Applicable Standard

         In order to succeed on an ineffective assistance of counsel claim, a movant must show that counsel's performance was deficient and that the deficient performance prejudiced the movant's case. Strickland v. Washington, 466 U.S. 668, 687 (1984); United States v. Sera, 267 F.3d 872, 874 (8th Cir. 2001); DeRoo v. United States, 223 F.3d 919, 925 (8th Cir. 2000). In this regard movants face a heavy burden. DeRoo, 223 F.3d 919, 925.

         To be considered deficient, an attorney's performance must fall “below an objective standard of reasonableness.” Strickland, at 687-88; Sera, 267 F.3d at 874. Demonstration of this objective standard is typically fraught with considerable difficulty as there is a ”strong presumption that counsel's conduct falls within the wide range of reasonable professional assistance. United States v. Rice, 449 F.3d 7, 897 (8th Cir. 2006) (quoting Strickland, 466 U.S. at 689); Sera, 267 F.3d at 874. See also Ford v. Lockhart, 905 F.2d 458, 462 (8th Cir. 1990) (evaluation of a claim of ineffective assistance of counsel is highly deferential with a strong presumption that counsel acted competently). Additionally, “strategic choices made after thorough investigation of law and facts relevant to plausible options are virtually unchallengeable.” Rice, 449 F.3d at 897(quoting Strickland, 466 U.S. at 690). When reviewing counsel's performance, a Court must avoid using “the distorting effects of hindsight” and must evaluate the reasonableness of counsel's conduct “from counsel's perspective at the time.” Strickland, 466 U.S. at 689.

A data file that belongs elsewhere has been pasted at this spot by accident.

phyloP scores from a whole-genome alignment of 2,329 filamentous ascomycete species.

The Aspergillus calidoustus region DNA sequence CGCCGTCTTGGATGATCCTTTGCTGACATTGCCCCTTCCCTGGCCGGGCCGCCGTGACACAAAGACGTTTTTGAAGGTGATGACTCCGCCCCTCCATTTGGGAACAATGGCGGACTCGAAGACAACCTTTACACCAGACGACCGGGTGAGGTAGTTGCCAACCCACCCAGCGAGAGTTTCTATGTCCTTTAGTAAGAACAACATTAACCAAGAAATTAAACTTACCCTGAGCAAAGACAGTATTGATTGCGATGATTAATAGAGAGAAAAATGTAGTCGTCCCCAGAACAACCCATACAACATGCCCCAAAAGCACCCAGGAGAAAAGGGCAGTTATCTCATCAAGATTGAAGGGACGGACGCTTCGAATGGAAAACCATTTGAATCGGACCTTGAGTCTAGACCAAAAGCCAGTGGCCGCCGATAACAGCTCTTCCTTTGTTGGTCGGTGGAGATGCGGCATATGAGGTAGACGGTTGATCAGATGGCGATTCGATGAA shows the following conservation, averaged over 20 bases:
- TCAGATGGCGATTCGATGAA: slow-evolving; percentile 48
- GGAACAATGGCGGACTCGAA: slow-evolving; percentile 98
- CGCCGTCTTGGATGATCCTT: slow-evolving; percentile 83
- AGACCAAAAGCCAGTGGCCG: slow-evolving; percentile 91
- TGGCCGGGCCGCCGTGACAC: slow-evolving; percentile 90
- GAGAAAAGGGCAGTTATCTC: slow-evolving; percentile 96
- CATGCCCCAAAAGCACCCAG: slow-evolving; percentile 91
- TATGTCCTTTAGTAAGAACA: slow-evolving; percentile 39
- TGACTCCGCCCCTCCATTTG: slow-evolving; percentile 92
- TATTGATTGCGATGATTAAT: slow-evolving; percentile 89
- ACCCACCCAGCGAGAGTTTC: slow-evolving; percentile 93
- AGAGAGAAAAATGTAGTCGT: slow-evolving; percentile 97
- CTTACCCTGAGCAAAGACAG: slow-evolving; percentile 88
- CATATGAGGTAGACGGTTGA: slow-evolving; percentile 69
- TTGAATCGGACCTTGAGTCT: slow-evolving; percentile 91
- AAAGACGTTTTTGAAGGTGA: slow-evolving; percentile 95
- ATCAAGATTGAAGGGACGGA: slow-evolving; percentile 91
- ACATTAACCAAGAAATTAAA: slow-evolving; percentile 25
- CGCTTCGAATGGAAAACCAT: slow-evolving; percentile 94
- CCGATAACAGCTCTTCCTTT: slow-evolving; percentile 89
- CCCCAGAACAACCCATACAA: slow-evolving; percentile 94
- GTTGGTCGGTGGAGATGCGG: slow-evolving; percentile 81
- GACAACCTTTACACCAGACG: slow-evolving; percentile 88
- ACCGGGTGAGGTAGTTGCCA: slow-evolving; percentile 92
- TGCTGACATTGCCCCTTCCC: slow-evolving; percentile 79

Not only must a movant prove deficiency in counsel's performance, but a movant is also required to establish “any deficiencies in counsel's performance must be prejudicial to the defense in order to constitute ineffective assistance under the Constitution.” Strickland, 466 U.S. at 692. It must be established by a preponderance of evidence that ‚Äúthere is a reasonable probability that, but for counsel's unprofessional errors, the result of the proceeding would have been different. ...